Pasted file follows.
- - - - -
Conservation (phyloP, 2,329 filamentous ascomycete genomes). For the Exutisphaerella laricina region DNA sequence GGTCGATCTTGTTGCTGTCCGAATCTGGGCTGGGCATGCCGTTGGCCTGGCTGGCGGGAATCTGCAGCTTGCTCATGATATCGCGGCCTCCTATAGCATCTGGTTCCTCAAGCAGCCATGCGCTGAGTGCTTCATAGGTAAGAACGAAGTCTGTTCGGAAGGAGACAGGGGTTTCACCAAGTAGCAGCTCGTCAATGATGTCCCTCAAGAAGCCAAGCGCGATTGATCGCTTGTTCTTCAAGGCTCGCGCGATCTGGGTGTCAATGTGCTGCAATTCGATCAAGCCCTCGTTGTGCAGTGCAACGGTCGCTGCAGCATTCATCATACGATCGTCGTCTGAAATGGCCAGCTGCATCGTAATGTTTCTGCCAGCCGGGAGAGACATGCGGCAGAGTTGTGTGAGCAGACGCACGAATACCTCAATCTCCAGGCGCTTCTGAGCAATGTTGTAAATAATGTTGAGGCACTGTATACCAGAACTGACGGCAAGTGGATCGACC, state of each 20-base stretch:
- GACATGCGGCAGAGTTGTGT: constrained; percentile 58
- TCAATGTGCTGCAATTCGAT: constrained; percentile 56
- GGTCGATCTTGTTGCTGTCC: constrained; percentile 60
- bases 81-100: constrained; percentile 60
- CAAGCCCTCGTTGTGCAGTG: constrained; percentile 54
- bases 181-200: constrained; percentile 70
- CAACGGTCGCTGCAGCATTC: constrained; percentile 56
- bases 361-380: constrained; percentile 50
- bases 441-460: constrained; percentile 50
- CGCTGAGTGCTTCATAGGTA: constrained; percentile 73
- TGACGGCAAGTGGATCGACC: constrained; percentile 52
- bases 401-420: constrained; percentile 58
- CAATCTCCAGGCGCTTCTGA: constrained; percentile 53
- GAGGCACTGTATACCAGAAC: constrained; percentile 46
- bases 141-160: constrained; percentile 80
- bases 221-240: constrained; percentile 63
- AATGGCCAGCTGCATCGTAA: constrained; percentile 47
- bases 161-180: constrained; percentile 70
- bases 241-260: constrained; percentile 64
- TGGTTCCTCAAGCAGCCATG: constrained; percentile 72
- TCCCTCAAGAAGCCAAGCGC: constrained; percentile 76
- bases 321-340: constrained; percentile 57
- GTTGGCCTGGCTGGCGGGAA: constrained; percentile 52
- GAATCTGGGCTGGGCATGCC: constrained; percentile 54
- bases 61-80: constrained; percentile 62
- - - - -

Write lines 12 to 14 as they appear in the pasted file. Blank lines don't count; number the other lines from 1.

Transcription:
- TGACGGCAAGTGGATCGACC: constrained; percentile 52
- bases 401-420: constrained; percentile 58
- CAATCTCCAGGCGCTTCTGA: constrained; percentile 53